Yesterday they screened this film for free in Locarno (Switzerland) as part of the pre-festival. Arthur Cohn (producer) and Lino Capolicchio (actor) were present and shared a interesting stories on the film and working with Vittorio De Sica (before being brutally interrupted by rude hosts). The film is great. It’s about a Jewish family in Italy during WW2, so it’s very sad, but also very romantic, because it’s about these two young adults who are in love with each other ever since they were kids. However it doesn’t ever really seem to be working out for them. Great use of color cinematography (and I’m not a fan of the 70s aesthetic), fantastic performances, inspired great directors such as Steven Spielberg (Schindler’s List) and Wes Anderson (The Royal Tenenbaums). It won awards (Oscar & Golden Bear), it’s historically relevant (as an Italian I feel like we tend to forget we helped the nazis) and it’s beautifully sad. It doesn’t use voice-over and knows when no words need to be spoken. The music is maybe a bit too sentimental, but other than that it’s just a great film, but clearly a depressing one, because what it’s showing is based on an autobiography by Giorgio Bassani.
Other than these films, I also managed to watch a great brand new short by Tim Buel called Summer Home. Without giving anything away: He shot and edited this film during his vacations, with his iPhone. It looks great, he keeps getting better and better visually. The title sequence reminds me of the new Evil Dead. The score, as he says, was inspired by Ennio Morricone’s work on The Thing (1982) and I actually thought it had giallo-esque tones, even before he confirmed my intuition on The Golden Briefcase podcast (excellent show). It’s a home invasion film (he loves the sub-genre and films like You’re Next). the only scene I want to mention is the beginning, because it feels very real, natural and true, and to me that is one of the highest thing you can achieve in cinema. Like Vittorio De Sica always said: You don’t famous or even professional actors to make a good film.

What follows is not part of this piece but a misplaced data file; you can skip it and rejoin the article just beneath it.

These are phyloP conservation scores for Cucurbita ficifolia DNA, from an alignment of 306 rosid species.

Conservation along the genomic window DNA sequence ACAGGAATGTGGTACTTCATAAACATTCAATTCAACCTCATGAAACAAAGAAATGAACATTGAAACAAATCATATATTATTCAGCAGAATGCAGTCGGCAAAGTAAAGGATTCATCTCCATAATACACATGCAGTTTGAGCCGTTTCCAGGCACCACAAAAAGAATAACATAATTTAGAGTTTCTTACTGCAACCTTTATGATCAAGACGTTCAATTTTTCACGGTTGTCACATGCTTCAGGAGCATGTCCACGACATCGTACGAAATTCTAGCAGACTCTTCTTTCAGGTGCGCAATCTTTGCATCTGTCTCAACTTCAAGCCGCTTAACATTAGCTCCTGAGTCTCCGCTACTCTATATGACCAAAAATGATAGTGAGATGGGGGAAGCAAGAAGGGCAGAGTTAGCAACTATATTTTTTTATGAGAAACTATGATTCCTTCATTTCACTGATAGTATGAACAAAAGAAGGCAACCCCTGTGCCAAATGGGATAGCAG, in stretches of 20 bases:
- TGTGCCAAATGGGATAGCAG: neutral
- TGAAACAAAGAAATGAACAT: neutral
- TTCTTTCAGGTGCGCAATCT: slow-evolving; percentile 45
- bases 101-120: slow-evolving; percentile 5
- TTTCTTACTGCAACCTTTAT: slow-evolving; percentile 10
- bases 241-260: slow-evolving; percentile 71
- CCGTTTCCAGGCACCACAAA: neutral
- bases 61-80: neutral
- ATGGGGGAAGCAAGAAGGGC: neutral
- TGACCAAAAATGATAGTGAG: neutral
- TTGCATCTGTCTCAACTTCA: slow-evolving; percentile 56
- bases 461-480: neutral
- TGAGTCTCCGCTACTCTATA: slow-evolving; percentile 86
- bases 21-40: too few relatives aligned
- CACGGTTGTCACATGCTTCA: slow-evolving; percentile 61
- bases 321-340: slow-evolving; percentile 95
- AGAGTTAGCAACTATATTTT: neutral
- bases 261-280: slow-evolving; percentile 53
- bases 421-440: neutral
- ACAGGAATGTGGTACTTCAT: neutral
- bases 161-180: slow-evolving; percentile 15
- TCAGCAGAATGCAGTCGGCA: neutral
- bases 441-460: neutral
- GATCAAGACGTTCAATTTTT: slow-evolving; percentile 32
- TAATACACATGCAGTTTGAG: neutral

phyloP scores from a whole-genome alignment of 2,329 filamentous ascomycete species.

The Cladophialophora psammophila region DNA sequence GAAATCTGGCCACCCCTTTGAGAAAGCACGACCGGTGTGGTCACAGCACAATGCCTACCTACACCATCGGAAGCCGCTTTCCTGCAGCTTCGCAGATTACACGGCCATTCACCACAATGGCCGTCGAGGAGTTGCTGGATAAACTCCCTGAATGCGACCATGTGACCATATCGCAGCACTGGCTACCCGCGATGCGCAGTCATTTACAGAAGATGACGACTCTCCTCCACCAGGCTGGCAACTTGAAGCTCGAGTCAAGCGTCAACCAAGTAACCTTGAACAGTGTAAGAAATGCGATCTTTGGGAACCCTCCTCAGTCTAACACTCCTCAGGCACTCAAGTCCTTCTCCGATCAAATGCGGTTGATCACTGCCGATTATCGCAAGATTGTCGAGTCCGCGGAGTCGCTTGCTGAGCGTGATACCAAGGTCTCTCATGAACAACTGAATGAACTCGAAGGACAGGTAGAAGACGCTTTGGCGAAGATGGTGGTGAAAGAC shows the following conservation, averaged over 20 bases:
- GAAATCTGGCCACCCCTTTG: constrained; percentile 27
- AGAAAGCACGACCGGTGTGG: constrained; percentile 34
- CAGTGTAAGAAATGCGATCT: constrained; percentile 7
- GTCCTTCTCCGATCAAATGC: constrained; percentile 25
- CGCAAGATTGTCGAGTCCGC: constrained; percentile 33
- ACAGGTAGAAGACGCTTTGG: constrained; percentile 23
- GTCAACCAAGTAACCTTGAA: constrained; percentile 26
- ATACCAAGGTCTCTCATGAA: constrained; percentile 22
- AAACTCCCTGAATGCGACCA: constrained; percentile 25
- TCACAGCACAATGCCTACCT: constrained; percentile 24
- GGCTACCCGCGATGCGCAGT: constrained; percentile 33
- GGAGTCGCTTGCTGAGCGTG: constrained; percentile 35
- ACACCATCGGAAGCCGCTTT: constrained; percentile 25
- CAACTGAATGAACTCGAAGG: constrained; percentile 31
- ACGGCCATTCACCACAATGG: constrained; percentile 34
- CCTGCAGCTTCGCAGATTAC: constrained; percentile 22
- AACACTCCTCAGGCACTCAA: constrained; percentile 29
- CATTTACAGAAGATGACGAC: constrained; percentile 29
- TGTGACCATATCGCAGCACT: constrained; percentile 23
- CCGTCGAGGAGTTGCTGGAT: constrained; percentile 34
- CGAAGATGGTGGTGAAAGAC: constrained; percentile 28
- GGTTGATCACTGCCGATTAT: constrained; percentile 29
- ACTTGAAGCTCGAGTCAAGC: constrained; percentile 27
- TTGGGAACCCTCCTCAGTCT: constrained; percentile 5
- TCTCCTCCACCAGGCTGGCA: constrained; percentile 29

Without over-hyping it for you, check it out and also look for his 15 seconds Instagram shorts under #15secondsofhorror (genius idea) and join in on the fun making your own horror shorts!
That’s it for this week’s round-up on everything I’ve seen. Let me know if you enjoy these films. What you think of Tim’s short(s) or just what good movies you watched last week!
See you next time,
Free Screenings Announced for the Locarno Film Pre-Festival
If you happen to be living in the Locarno area or are visiting the city located in southern Switzerland, I have a real treat for you.
Just today they announced the two free screenings preceding the official beginning of the 66th Locarno Film Festival.
On August 4th, Vittorio De Sica‘s Golden Bear and Academy Award winning The Garden of the Finzi-Continis (1970) will be shown, with producer Arthur Cohn and protagonist Lino Capolicchio present. For the second soirée, August 6th, they’ll screen Roman Polanski’s Chinatown (1974). The film was nominated for eleven Oscars and won best original screenplay. A screening of Chinatown, makes sense, because aside from being a great film it stars Faye Dunaway, who will be honored with the Leopard Club Award during the festival (August 9th). If you happen to be at Spazio Cinema (Forum) on that day at 10:30 a.m., Faye will be attend a panel open to the public.
Again, and I can’t stress this enough, the pre-festival evenings are free, you have no excuse for not being there. Last year they even gave out free bottles of water and it’s the open-air experience and two excellent films from two of cinema’s best directors. Both films start at 9:30 p.m. Make it happen!